Letter from Paris: November 11, 2020 News Digest

Letter from Paris: November 11, 2020 News Digest

It’s been nearly two weeks since the second lockdown went into effect. On Sunday, Minister of Health Olivier Véran said the new measures “appeared to be slowing down of the progression of the epidemic but it is too early to judge the effect of the reconfinement.” The second wave has been devastating in France. Véran added that “more than 9,000 deaths are already linked to this second wave and 4,400 patients in intensive care. Every day, more than 3,000 are patients admitted to hospital, with 20,000 hospitalizations last week.”

So will the lockdown be extended through December? What will this mean for Christmas and the usually festive end-of-year celebrations? Only time will tell… But Prime Minister Jean Castex is expected to speak on Thursday evening. At least the vaccine news looks promising, with the latest announcement from Pfizer in the U.S., in partnership with Germany’s BioNTech, showing successful results from late-stage clinical trials.


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The fate of books

Meanwhile, the culture debate continues to rage in Paris about whether book stores should be allowed to stay open during the lockdown. After putting out an internet appeal after a devastating drop in sales, Shakespeare & Company has thankfully seen a business boost. But others are still struggling. A recent article in The New York Times takes a look at the grim situation for the bouquinistes. These are the booksellers whose stalls line the Seine river, selling used an antiquarian books. As important symbols of literary and historic patrimony, the bouquinistes were recognized as part of a UNESCO World Heritage site in 1991. To find more about the history, read our article here.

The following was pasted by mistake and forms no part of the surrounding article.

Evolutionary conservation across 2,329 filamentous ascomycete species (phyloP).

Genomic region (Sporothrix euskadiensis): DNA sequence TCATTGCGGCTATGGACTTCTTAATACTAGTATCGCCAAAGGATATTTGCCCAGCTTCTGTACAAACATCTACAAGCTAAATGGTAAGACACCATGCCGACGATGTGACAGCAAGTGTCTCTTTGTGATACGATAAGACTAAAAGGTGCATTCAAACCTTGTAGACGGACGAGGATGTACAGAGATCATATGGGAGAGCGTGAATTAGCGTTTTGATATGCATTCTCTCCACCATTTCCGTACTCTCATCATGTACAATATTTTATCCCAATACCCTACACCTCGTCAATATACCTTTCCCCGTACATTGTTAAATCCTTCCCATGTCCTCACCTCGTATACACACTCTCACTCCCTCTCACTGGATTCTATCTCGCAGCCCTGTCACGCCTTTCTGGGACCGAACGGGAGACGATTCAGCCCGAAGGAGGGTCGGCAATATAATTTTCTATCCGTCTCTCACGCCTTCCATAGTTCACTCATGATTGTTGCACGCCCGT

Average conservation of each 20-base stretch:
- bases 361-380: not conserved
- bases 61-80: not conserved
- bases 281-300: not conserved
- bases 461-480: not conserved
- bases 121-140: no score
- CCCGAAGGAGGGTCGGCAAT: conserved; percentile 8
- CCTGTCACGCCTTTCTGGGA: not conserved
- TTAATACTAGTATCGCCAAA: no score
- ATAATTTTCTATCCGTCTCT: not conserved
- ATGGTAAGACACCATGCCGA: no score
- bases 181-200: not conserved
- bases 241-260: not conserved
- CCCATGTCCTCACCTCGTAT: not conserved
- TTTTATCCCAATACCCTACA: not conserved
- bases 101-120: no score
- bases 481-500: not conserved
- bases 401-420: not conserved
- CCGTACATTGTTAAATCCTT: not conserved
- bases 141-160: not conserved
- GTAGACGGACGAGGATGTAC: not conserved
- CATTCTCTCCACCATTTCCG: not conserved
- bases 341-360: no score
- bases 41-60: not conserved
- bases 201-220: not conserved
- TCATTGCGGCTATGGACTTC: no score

As The New York Times reports, “The coronavirus lockdowns have taken a steep toll on Paris’s “bouquinistes,whose bookstalls stretch for miles along the Seine. ‘We are barely making enough to eat.’ “

Jéme Callais, one of the booksellers featured in this article, was profiled for Bonjour Paris by journalist Emma Jacobs in her popular “Parisians in Profile” series. Don’t miss her hand-drawn illustration here

In his interview with The New York Times, Callais said, “Were trying to keep this ship from sinking.”

The city or Paris has also published an article about the bouquinistes recently (in French) to draw attention to this important part of the city’s cultural heritage.


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Peeping Toms (or shall we say Pierres)

We’re stuck in lockdown, and there’s not much to do except spy through the windows on our Parisian neighbors. We’re not alone. Photographer Raphael Metivetis is the ultimate rooftop snooper, with a popular Instagram account that was recently featured on Vogue. As captured by his camera, the Parisian architecture is magnificent, but so are the apartment dwellers pictured at their windows. 

This calls to mind Hazel Smith’s brilliant article, “Inside a Parisian Apartment: Georges Perec and Other Paris Peeping Toms.” (If you haven’t read it, check it out here.)

She writes: “Within Georges Perec’s Life A Users Manual, published in 1978, the Paris-born Perec plays house with the tenants of his fictional apartment building at 11 rue Simon-Crubellier, peering into their lives like an overgrown child with a doll house. He metaphorically peels away the façade of his pretend Parisian apartment and describes the lives, stories, and possessions of its tenants, both past and present, in precise detail.”


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Lead photo credit : Health minister, Olivier Véran. Photo credit © Nicolo-Revelli-Beaumont, Wikipedia (CC0 1.0)

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BP's expert editorial team includes some of the city's top English-language journalists.